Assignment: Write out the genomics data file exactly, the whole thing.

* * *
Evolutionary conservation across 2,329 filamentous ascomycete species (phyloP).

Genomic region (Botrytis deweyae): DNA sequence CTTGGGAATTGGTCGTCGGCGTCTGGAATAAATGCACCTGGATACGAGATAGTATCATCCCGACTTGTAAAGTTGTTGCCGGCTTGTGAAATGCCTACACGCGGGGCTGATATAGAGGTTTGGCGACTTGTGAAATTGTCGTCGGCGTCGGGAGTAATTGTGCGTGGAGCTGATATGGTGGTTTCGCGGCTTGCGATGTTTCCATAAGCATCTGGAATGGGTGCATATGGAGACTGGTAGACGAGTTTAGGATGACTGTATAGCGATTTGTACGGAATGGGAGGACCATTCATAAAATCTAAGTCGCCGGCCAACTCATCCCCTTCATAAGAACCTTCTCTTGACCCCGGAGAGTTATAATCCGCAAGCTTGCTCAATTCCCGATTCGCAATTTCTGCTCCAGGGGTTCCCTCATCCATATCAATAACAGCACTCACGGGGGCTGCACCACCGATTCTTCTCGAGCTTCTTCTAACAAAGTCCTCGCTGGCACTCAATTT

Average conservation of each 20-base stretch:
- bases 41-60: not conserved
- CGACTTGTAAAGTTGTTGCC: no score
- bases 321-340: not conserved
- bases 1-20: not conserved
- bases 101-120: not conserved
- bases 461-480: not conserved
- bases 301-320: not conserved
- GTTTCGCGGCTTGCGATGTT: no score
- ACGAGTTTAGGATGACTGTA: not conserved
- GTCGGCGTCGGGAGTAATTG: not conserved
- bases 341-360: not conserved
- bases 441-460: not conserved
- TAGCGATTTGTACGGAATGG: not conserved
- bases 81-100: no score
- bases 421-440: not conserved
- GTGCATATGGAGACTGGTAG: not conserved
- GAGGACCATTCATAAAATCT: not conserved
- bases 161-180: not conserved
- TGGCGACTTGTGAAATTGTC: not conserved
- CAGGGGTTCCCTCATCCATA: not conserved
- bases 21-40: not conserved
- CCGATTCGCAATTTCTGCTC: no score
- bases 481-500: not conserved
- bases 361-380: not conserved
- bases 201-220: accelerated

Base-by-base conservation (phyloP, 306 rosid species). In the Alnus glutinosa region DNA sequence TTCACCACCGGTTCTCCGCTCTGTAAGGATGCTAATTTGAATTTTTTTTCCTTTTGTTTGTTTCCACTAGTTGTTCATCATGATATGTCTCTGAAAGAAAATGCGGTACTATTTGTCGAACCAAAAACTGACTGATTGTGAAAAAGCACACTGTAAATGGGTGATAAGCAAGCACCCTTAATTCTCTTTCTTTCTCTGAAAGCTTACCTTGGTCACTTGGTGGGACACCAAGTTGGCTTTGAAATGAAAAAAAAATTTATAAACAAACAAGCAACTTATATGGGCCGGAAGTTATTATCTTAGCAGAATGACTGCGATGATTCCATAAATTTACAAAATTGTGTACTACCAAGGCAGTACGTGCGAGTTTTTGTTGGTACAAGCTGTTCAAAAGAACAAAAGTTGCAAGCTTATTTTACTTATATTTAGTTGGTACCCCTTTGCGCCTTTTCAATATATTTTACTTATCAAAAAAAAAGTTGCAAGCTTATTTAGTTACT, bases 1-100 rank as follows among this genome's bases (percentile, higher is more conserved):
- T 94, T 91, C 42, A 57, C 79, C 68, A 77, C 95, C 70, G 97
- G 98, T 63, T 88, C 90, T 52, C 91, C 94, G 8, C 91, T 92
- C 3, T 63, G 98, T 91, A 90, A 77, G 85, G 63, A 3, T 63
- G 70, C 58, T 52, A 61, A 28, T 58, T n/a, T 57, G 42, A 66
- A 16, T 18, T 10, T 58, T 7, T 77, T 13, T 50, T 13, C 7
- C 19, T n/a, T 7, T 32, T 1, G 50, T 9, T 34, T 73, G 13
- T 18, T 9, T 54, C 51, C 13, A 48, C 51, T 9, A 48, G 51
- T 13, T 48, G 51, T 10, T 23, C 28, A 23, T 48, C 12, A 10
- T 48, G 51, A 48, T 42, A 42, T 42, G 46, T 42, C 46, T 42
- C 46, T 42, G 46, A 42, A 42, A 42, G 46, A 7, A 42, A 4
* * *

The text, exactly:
Evolutionary conservation across 2,329 filamentous ascomycete species (phyloP).

Genomic region (Botrytis deweyae): DNA sequence CTTGGGAATTGGTCGTCGGCGTCTGGAATAAATGCACCTGGATACGAGATAGTATCATCCCGACTTGTAAAGTTGTTGCCGGCTTGTGAAATGCCTACACGCGGGGCTGATATAGAGGTTTGGCGACTTGTGAAATTGTCGTCGGCGTCGGGAGTAATTGTGCGTGGAGCTGATATGGTGGTTTCGCGGCTTGCGATGTTTCCATAAGCATCTGGAATGGGTGCATATGGAGACTGGTAGACGAGTTTAGGATGACTGTATAGCGATTTGTACGGAATGGGAGGACCATTCATAAAATCTAAGTCGCCGGCCAACTCATCCCCTTCATAAGAACCTTCTCTTGACCCCGGAGAGTTATAATCCGCAAGCTTGCTCAATTCCCGATTCGCAATTTCTGCTCCAGGGGTTCCCTCATCCATATCAATAACAGCACTCACGGGGGCTGCACCACCGATTCTTCTCGAGCTTCTTCTAACAAAGTCCTCGCTGGCACTCAATTT

Average conservation of each 20-base stretch:
- bases 41-60: not conserved
- CGACTTGTAAAGTTGTTGCC: no score
- bases 321-340: not conserved
- bases 1-20: not conserved
- bases 101-120: not conserved
- bases 461-480: not conserved
- bases 301-320: not conserved
- GTTTCGCGGCTTGCGATGTT: no score
- ACGAGTTTAGGATGACTGTA: not conserved
- GTCGGCGTCGGGAGTAATTG: not conserved
- bases 341-360: not conserved
- bases 441-460: not conserved
- TAGCGATTTGTACGGAATGG: not conserved
- bases 81-100: no score
- bases 421-440: not conserved
- GTGCATATGGAGACTGGTAG: not conserved
- GAGGACCATTCATAAAATCT: not conserved
- bases 161-180: not conserved
- TGGCGACTTGTGAAATTGTC: not conserved
- CAGGGGTTCCCTCATCCATA: not conserved
- bases 21-40: not conserved
- CCGATTCGCAATTTCTGCTC: no score
- bases 481-500: not conserved
- bases 361-380: not conserved
- bases 201-220: accelerated

Base-by-base conservation (phyloP, 306 rosid species). In the Alnus glutinosa region DNA sequence TTCACCACCGGTTCTCCGCTCTGTAAGGATGCTAATTTGAATTTTTTTTCCTTTTGTTTGTTTCCACTAGTTGTTCATCATGATATGTCTCTGAAAGAAAATGCGGTACTATTTGTCGAACCAAAAACTGACTGATTGTGAAAAAGCACACTGTAAATGGGTGATAAGCAAGCACCCTTAATTCTCTTTCTTTCTCTGAAAGCTTACCTTGGTCACTTGGTGGGACACCAAGTTGGCTTTGAAATGAAAAAAAAATTTATAAACAAACAAGCAACTTATATGGGCCGGAAGTTATTATCTTAGCAGAATGACTGCGATGATTCCATAAATTTACAAAATTGTGTACTACCAAGGCAGTACGTGCGAGTTTTTGTTGGTACAAGCTGTTCAAAAGAACAAAAGTTGCAAGCTTATTTTACTTATATTTAGTTGGTACCCCTTTGCGCCTTTTCAATATATTTTACTTATCAAAAAAAAAGTTGCAAGCTTATTTAGTTACT, bases 1-100 rank as follows among this genome's bases (percentile, higher is more conserved):
- T 94, T 91, C 42, A 57, C 79, C 68, A 77, C 95, C 70, G 97
- G 98, T 63, T 88, C 90, T 52, C 91, C 94, G 8, C 91, T 92
- C 3, T 63, G 98, T 91, A 90, A 77, G 85, G 63, A 3, T 63
- G 70, C 58, T 52, A 61, A 28, T 58, T n/a, T 57, G 42, A 66
- A 16, T 18, T 10, T 58, T 7, T 77, T 13, T 50, T 13, C 7
- C 19, T n/a, T 7, T 32, T 1, G 50, T 9, T 34, T 73, G 13
- T 18, T 9, T 54, C 51, C 13, A 48, C 51, T 9, A 48, G 51
- T 13, T 48, G 51, T 10, T 23, C 28, A 23, T 48, C 12, A 10
- T 48, G 51, A 48, T 42, A 42, T 42, G 46, T 42, C 46, T 42
- C 46, T 42, G 46, A 42, A 42, A 42, G 46, A 7, A 42, A 4